Kevin Spacey (Getty/Tim P. Whitby)

Twitter slams Kevin Spacey for deflecting assault allegations by coming out as gay

With his apology for the alleged assault of a 14-year-old, the "House of Cards" actor dug himself a deeper hole


Rachel Leah
October 30, 2017 3:50PM (UTC)

Many a Hollywood notable has mishandled allegations of sexual misconduct, but Kevin Spacey might have just surpassed everyone. When Broadway star and "Star Trek: Discovery" star Anthony Rapp came forward with the claim that the Oscar-winning actor tried to sexually assault him when he was 14, Spacey apologized by saying he did not remember the incident, but if it happened, he was drunk and that — oh, by the way — he's finally ready to come out as a gay man.

Appropriately, the LGBTQ community and its allies called out the "House of Cards" lead for using his disclosure to deflect from the very traumatic accusations Rapp described to Buzzfeed.

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Just wanna be really fucking clear that being gay has nothing to do w/ going after underage folks

— Cameron Esposito (@cameronesposito) October 30, 2017

Can't believe I'm saying this in 2017 but here it goes:

Being gay is not an excuse for trying to molest children. pic.twitter.com/5mA4o0r7xm — Travon Free (@Travon) October 30, 2017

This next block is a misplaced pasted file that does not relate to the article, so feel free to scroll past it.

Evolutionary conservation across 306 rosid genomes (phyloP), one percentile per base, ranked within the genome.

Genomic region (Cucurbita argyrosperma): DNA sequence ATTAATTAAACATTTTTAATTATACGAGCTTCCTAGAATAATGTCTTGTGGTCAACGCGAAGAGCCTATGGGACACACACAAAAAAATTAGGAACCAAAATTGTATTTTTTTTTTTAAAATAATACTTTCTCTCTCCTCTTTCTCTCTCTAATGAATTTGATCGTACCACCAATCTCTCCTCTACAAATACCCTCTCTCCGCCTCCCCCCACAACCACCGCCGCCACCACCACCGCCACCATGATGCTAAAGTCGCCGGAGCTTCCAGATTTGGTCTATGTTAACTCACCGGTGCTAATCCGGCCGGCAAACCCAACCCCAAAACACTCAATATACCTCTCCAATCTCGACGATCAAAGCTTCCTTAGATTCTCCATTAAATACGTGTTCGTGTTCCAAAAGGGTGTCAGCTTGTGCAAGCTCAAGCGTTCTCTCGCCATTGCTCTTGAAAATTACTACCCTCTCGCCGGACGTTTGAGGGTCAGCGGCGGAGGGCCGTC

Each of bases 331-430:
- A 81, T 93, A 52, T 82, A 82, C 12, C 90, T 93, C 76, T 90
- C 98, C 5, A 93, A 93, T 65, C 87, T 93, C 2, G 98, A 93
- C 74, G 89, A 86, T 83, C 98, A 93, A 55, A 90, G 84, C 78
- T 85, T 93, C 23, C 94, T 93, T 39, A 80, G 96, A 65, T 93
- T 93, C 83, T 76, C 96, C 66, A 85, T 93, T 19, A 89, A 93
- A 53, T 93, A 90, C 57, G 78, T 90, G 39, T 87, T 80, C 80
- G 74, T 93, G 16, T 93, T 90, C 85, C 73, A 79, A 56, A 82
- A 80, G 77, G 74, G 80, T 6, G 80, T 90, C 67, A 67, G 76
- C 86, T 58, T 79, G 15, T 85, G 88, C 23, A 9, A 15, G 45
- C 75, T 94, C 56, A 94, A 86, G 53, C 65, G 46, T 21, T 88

Particularly, people were deeply offended by what felt like a conflation between coming out and sexual misconduct. For many, this joint apology and coming out statement implicated the gay community as a whole.

For a famous person to deflect these accusations with a long-in-the-making coming out is so cruel to his supposed new community it stings — Richard Lawson (@rilaws) October 30, 2017

F*** Kevin Spacey for further endangering my Lgbtq community by intentionally linking his homosexuality and coming out to his pedophilia.

— George M Johnson (@IamGMJohnson) October 30, 2017

It should be noted that more than a few media sites fell for Spacey's apparent gambit, making his coming out the headline in articles that touched on the allegations in following paragraphs.

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Rachel Leah

Rachel Leah is a culture writer for Salon. You can follow her on Twitter: @rachelkleah.

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